fields. It is a bit less flexible. Many classes define a virtual method
called Perform. This method takes a "perform code", and, when used, it
looks like this:

void A::Perform(int opcode, void* args)
                case OP_DOSOMETHING: DoSomething(args); return;
                // more cases

This can emulate the behavior of virtual methods (you can override
Perform, and have it call other methods in subclasses for some ops). It
replaces the vtable with a switch to dispatch the calls, which is slower
but doesn't have the problems of shifting offsets when adding new

> For instance I added 2 bools (1 byte each) while the class size went
> from 356 bytes to 360 bytes, increasing by 4 bytes. This suggests that
> there is some padding going on, but this isn't clear, is this compiler
> dependent or something that can be relied on? If I were to add another
> bool would the class size increase again, or would it stay 360 bytes
> deducting from the padding? Perhaps it depends on where I add the bool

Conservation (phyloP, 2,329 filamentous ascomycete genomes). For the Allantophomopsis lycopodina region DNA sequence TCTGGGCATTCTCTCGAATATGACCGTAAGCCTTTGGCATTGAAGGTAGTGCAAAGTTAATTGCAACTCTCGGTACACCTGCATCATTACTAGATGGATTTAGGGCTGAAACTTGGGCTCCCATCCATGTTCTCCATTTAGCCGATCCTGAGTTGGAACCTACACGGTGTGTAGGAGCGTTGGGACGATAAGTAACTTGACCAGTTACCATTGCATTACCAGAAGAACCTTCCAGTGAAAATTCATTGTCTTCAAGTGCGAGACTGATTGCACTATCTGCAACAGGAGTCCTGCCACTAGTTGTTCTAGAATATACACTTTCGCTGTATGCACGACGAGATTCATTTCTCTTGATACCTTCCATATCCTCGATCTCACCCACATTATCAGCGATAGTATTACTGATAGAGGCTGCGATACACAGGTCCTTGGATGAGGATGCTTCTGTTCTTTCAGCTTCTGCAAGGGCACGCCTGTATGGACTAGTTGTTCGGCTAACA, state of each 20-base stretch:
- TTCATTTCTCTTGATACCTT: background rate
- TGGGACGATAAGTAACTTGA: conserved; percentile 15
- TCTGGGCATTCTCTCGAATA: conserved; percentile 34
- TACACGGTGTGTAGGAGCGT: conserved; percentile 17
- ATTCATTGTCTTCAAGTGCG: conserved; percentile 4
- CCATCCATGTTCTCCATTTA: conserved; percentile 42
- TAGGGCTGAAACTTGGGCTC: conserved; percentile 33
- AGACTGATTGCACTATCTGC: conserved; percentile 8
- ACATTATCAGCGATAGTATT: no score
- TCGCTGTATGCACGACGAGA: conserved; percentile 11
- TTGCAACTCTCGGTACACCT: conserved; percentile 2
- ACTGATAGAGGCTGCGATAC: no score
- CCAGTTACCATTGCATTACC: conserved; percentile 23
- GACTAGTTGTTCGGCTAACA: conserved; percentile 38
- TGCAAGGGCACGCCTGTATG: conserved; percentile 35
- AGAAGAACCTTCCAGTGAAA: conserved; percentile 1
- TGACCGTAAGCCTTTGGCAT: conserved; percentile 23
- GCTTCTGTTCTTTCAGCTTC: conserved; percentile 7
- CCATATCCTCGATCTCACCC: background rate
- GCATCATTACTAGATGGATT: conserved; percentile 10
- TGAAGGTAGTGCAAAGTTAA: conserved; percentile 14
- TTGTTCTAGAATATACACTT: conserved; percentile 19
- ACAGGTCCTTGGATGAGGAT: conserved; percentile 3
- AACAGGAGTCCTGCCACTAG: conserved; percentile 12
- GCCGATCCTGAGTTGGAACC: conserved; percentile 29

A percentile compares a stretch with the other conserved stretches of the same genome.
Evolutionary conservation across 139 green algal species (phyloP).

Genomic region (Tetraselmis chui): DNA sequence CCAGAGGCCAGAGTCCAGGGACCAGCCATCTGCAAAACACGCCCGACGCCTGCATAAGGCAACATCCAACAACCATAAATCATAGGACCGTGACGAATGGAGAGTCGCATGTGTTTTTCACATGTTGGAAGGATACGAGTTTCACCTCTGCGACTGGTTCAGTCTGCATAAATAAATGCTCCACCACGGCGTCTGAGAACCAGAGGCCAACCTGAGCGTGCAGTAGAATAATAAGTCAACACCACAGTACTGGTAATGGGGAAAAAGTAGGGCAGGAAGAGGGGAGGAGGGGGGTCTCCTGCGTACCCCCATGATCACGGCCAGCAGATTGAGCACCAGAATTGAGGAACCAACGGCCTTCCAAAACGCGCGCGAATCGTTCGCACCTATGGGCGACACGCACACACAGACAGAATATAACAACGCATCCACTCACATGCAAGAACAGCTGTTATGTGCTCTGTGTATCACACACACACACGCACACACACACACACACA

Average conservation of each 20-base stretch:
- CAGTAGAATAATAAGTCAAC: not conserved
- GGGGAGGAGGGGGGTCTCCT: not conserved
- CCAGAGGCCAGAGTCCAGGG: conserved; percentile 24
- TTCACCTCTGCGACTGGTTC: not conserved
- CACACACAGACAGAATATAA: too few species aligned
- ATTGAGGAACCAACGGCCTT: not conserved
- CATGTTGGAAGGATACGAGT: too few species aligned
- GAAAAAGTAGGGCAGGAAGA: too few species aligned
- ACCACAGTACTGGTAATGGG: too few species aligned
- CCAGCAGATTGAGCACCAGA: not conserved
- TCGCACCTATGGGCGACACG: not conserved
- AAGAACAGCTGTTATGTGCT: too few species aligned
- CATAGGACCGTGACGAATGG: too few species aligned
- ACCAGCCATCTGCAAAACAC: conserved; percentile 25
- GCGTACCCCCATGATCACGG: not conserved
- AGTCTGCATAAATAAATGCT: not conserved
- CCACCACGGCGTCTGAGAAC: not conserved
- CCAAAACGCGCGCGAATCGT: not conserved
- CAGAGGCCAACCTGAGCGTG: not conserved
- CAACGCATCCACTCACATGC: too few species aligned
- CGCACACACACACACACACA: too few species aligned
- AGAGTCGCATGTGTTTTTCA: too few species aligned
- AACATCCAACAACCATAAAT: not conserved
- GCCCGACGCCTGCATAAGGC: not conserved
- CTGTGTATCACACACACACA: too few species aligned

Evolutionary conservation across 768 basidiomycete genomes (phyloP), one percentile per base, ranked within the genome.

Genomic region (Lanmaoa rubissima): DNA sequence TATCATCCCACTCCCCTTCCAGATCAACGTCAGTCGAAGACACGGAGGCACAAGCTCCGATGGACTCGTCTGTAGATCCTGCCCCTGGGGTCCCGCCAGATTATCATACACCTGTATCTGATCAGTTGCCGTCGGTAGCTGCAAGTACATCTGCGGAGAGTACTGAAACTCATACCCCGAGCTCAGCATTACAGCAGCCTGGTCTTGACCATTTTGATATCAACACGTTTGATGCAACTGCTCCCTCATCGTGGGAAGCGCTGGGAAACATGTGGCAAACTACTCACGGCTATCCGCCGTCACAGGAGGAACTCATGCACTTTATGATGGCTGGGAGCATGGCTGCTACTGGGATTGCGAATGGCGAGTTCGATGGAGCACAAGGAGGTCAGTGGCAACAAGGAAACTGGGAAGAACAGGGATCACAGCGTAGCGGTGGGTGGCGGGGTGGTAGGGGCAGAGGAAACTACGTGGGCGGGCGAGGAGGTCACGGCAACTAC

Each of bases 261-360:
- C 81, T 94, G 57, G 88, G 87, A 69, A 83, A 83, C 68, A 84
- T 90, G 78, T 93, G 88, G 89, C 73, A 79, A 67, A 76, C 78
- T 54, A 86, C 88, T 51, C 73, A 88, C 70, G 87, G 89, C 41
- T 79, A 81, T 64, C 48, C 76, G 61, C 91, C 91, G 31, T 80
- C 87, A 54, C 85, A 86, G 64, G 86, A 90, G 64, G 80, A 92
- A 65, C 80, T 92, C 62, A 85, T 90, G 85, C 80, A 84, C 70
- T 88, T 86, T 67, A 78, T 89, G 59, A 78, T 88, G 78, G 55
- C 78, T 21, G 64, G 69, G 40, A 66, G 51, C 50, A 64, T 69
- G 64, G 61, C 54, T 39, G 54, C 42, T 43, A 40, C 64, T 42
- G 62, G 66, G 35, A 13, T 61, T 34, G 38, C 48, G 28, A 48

> as it might pad differently?

It does, just like struct padding works.

If you have

class thing {
bool foo;
int bar;

3 bytes of padding are inserted between foo and bar. Up to 3 bools can
be added there without changing the class size and without shifting the
other fields (the offsetof() each field is part of the ABI)

This is needed because the member lookup in gcc C++ ABI is done by
offset in the object, rather than resolving the members by name (there
could for example be an offset_of_thing_foo symbol in the compilation
unit where thing is compiled, and other compilation units would rely on
the symbol, but there is no such thing). Every compilation unit will
parse the .h with the class layout and hardcode the offsets of the